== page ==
"It's an area of research right now" that could be attractive to operators that haven't gone to N+0, or have no near-term plans to do so, Cloonan said. "We view it as a twist or tweak on the extended spectrum DOCSIS proposal."

The idea requires new development as well, but Cloonan notes that this was also the case for FDX three years ago, and that Full Duplex DOCSIS is now on the cusp of becoming a deployment reality as products start to emerge next year and into 2020.

Arris's other, somewhat competitive, research program is focused on the FDX Amplifier, a new-age PHY layer device that would allow Full Duplex (upstream and downstream traffic running on top of each other in the same block of spectrum) to operate in an N+1 or maybe even N+3 environment.

Cloonan said cable operators are starting to study these emerging options, but stressed that it's not clear yet if one or both will pan out and have enough buy-in to turn them into a full-fledged commercial endeavor.

"They all have their ears open to the options," he said. "There's no obvious, clear 100% bet you can place and know it's the winner. We have to look at all of them."

It's also possible that they could both be used, as a phased deployment or a deployment that employs both at the same time.

Next page: Potential product paths and staving off the need to go to FTTP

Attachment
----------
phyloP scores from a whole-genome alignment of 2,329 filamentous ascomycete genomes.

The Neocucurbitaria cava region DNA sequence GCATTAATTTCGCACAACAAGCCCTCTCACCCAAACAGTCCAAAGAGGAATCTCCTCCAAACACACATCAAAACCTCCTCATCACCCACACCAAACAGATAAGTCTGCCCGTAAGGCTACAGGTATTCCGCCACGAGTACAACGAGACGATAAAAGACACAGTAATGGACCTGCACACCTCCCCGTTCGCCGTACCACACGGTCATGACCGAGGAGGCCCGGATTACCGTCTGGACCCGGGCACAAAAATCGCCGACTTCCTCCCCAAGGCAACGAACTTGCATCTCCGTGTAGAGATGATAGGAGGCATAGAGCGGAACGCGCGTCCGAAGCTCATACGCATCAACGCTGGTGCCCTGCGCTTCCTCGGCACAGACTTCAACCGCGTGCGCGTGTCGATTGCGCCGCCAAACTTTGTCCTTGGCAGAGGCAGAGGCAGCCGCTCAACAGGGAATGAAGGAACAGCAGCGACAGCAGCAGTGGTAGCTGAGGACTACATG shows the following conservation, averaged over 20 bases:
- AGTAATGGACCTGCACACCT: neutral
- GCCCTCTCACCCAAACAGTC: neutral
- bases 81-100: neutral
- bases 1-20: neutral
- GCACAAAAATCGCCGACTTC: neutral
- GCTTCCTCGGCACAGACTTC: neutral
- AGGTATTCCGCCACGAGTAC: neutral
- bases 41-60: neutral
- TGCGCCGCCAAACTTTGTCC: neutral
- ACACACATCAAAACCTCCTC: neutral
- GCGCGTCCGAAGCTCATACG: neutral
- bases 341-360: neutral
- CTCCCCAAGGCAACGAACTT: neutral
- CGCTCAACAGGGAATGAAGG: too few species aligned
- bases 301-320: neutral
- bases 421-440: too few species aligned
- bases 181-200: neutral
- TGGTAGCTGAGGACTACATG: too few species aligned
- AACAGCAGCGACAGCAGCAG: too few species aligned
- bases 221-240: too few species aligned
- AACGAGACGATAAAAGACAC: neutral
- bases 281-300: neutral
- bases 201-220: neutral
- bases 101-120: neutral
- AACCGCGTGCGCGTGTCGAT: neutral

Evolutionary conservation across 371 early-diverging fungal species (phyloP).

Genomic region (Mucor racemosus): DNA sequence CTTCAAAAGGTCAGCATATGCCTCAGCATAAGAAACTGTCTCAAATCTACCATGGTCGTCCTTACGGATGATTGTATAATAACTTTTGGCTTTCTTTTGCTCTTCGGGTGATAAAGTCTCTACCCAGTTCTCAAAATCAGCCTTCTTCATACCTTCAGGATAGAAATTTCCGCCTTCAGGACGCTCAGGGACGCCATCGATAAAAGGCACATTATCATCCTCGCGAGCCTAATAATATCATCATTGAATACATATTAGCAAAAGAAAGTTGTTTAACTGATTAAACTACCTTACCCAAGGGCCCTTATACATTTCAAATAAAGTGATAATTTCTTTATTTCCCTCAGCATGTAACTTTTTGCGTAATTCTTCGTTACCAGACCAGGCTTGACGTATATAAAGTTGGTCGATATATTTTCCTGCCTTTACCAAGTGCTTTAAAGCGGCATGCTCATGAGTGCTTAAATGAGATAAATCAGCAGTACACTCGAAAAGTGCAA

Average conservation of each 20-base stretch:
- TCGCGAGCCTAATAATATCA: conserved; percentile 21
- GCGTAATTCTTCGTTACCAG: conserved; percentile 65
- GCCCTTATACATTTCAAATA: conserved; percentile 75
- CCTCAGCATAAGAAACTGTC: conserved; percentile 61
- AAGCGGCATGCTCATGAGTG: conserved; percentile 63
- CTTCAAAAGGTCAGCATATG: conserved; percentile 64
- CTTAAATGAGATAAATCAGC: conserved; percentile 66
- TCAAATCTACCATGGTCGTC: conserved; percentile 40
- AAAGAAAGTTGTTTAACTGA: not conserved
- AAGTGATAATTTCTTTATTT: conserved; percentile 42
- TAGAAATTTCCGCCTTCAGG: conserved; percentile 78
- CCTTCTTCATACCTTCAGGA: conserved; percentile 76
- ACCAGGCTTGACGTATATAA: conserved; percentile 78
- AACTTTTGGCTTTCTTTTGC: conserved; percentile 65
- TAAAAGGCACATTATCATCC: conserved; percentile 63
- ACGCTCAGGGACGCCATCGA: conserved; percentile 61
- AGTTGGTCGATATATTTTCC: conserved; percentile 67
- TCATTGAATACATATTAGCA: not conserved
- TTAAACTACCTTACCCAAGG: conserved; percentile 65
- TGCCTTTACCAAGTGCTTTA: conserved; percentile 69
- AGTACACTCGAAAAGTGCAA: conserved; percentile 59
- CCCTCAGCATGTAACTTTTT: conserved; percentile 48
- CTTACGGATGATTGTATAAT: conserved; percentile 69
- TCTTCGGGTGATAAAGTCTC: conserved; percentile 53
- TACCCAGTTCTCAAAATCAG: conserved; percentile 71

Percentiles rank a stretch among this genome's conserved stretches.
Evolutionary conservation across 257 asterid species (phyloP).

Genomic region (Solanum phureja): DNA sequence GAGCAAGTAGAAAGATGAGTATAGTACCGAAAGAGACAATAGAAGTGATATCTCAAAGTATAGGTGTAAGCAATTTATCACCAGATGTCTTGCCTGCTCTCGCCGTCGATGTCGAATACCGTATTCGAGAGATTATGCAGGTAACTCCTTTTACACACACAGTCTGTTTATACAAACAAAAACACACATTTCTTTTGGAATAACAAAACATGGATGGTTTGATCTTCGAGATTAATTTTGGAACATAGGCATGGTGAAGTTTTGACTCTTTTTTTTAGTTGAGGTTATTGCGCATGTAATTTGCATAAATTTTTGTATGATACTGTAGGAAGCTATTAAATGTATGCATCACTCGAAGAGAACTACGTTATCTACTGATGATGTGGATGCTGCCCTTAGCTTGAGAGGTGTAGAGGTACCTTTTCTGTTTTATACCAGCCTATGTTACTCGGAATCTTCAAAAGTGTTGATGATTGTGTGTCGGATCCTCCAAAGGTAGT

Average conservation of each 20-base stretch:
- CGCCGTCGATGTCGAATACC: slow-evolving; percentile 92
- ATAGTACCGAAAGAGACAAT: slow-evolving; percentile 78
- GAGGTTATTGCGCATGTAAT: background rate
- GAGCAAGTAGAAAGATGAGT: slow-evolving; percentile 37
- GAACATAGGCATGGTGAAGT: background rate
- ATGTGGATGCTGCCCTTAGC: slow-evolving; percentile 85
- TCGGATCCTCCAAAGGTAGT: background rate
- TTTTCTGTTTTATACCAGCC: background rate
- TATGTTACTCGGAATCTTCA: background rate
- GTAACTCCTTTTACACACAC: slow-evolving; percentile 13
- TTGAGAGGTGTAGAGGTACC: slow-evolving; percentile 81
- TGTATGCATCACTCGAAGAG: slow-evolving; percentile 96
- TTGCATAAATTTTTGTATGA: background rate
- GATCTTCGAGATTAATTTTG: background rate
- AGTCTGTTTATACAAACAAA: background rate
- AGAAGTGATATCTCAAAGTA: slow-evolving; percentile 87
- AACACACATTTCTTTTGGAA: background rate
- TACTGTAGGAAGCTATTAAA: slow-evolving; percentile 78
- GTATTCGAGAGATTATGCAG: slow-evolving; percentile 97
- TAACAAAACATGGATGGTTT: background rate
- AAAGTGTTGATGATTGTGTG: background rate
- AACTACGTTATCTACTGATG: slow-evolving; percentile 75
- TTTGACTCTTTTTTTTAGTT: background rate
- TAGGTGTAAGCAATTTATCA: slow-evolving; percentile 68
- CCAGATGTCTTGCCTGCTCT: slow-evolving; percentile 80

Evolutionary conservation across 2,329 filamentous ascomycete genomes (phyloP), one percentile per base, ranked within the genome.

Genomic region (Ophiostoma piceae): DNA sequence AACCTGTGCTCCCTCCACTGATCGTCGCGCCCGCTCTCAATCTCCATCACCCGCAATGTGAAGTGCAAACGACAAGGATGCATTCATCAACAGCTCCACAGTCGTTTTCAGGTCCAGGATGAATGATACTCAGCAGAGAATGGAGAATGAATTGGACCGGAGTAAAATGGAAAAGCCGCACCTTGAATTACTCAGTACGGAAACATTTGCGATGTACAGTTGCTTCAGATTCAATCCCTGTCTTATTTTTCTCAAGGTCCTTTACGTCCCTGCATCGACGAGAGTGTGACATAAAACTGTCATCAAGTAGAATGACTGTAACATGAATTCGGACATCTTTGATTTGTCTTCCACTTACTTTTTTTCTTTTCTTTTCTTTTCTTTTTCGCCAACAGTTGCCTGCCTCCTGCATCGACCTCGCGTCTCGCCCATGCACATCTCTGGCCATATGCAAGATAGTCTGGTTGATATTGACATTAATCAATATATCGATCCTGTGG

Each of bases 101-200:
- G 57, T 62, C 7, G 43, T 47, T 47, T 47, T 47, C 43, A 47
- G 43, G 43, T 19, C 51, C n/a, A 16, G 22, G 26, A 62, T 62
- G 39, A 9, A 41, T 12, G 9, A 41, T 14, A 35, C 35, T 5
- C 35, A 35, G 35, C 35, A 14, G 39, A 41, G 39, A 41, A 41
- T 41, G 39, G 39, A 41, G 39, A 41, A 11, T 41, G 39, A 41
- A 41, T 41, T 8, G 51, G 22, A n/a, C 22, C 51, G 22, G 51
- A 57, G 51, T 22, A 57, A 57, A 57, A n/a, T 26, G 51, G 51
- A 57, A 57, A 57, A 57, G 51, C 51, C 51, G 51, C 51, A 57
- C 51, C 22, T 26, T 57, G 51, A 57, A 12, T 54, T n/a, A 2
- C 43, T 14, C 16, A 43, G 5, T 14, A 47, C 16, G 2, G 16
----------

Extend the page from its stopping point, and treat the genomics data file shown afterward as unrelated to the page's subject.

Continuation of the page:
(1)  | 
Comment  | 
Print  | 
Newest First  |  Oldest First  |  Threaded View        ADD A COMMENT
HarjG300
50%
50%
HarjG300,
User Rank: Light Beer
10/27/2018 | 3:15:55 PM
10G to Home
Great article, the next disruption to deleivering broadband will be 10G to the home. This becomes feasable with the advent of DAA. Networks planners are already architectecting RPDs to have 10G interfaces and this can be increased to higher data rates. There are also other technologies as well as FDX DOCSIS which can get us there, but there is no doubt that 1G is becoming the de facto standard for broadband and operators are looking at providing higher speeds.
More Blogs from CxO Spotlight
MobiTV's president and COO says Amazon is 'really engaging' with plans to optimize and customize its streaming platform for the pay-TV operator market.
After focusing on pay-TV box partnerships, digital content specialist has entered hybrid mode with its first standalone OTT video service.
The startup, with Comcast and Charter in its corner, believes its AI and machine learning-driven analysis platform steers clear of data privacy concerns raised by those that rely on deep packet inspection tech.
The CEO of Juniper Networks said that getting companies to market quickly means sharpening the vendor's edge in open source software, cloud computing orchestration, and professional services.
The leader of Ericsson's business in North America explains that the opportunity for the industrial Internet of Things has been a long time in the making – and service providers are ready.
Featured Video
Flash Poll
Upcoming Live Events
September 17-19, 2019, Dallas, Texas
October 1, 2019, New Orleans, Louisiana
October 2-22, 2019, Los Angeles, CA
October 10, 2019, New York, New York
November 5, 2019, London, England
November 7, 2019, London, UK
December 3-5, 2019, Vienna, Austria
December 3, 2019, New York, New York
All Upcoming Live Events
Partner Perspectives - content from our sponsors
Transform Beyond Borders to Lead the Innovation
By Ben Zhou, CEO, Whale Cloud
Reject Limits. Build the Future.
By David Wang, Huawei
China Telecom & Huawei Jointly Complete the World's First End-to-End 5G SA Voice & Video Call
By Jay Liu, Senior Marketing Manager, Cloud Core Product Line, Huawei Technologies
All Partner Perspectives